PERTH, Australia, March 4 (UPI) -- Western Australian Premier Colin Barnett said he intends to lobby Chinese and Japanese customers and investors to drum up backing for the onshore site for the $40 million Browse liquefied natural gas project if his Liberal-led government is re-elected.
Australia's Woodside Petroleum partners for Browse include Shell, PetroChina and Japan's Mitsubishi and Mitsui.
The Browse gas fields include the Torosa, Brecknock and Calliance discoveries, which are estimated to contain a combined contingent resource of about 13.3 trillion cubic feet of dry gas and 360 million barrels of condensate.
Barnett said he would push for the proposed onshore processing of Browse gas at the James Price Point on the Kimberley coast rather than an offshore facility.
"I will be dealing with the Chinese and Japanese as premier to ensure they support the development of gas onshore,'' Barnett was quoted as saying by the Financial Review in advance of elections Saturday.
"That is what the state government of Western Australia wants. It will be a factor in China.''
Barnett argues that an offshore development for Browse would deprive the state of jobs and economic benefits.
The retention lease conditions of the Browse joint venture bind the group to making a decision on processing the gas through a plant at James Price Point before looking at other options, The Age newspaper reports.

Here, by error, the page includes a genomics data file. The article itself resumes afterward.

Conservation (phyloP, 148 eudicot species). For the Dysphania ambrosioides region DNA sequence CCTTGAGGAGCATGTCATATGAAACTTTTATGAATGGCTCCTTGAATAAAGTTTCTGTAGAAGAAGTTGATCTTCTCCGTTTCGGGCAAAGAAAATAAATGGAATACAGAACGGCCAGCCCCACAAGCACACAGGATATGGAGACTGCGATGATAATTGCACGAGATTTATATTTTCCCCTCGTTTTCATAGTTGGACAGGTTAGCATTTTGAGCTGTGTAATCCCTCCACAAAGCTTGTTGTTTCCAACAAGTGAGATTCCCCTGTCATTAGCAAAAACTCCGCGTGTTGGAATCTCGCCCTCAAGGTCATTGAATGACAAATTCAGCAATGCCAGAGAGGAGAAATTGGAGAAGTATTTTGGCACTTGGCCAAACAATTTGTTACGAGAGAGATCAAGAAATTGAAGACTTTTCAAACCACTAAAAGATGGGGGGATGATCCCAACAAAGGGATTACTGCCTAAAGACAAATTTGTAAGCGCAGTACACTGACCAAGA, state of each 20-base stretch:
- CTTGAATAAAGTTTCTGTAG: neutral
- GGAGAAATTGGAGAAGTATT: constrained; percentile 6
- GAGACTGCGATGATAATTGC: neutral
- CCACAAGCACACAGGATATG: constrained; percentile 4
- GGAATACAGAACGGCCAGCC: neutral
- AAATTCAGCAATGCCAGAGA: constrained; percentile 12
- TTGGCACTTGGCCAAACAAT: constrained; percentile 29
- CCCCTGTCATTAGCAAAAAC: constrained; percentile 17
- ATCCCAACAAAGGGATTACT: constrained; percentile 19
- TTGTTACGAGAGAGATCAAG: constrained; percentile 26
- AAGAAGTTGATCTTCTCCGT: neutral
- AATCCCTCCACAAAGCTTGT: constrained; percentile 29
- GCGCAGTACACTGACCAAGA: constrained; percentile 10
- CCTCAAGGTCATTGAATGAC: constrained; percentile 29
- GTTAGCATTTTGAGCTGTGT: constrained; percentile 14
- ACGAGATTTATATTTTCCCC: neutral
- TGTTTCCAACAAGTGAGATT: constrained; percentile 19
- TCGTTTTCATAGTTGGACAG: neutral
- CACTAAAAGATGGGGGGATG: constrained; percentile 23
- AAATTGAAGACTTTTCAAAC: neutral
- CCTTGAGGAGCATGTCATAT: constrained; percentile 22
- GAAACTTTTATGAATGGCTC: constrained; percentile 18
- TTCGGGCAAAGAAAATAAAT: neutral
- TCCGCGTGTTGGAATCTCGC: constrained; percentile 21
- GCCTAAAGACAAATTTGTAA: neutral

"The first hurdle for us to get through is, is it commercially attractive to develop the Browse resource at James Price Point, period," Woodside Chief Executive Officer Peter Coleman told the Review.
"The bottom line is how do customers think about things," Coleman said. "Customers look at global portfolios. They look at supply sources and they look at who can supply them."
Shell, which increased its stake in the Browse project to 27 percent last year, has been pushing for the offshore alternative, with its floating natural gas processing technology, or FLNG, seen as a logical alternative to onshore processing of Browse gas.
Shell has already started construction on the world's first FLNG vessel to develop its Prelude field in the Browse Basin off Western Australia.
That vessel, Shell says, will be deployed in Australian waters 124 miles from the nearest point on the coast, where it will produce gas at sea, turn it into liquefied natural gas and then transfer it directly to the ships that will transport it to customers.
At 1,601 feet long and 243 feet wide, it will weigh more than 600,000 tons when fully equipped and its cargo tanks full.
"Shell is promoting FLNG and there may be some circumstances where that is appropriate," Barnett told the Review.
"But the Browse gas field is arguably Australia's most valuable natural resource right now. For Australia to contemplate its natural resources developed by offshore-constructed platforms is a ludicrous policy."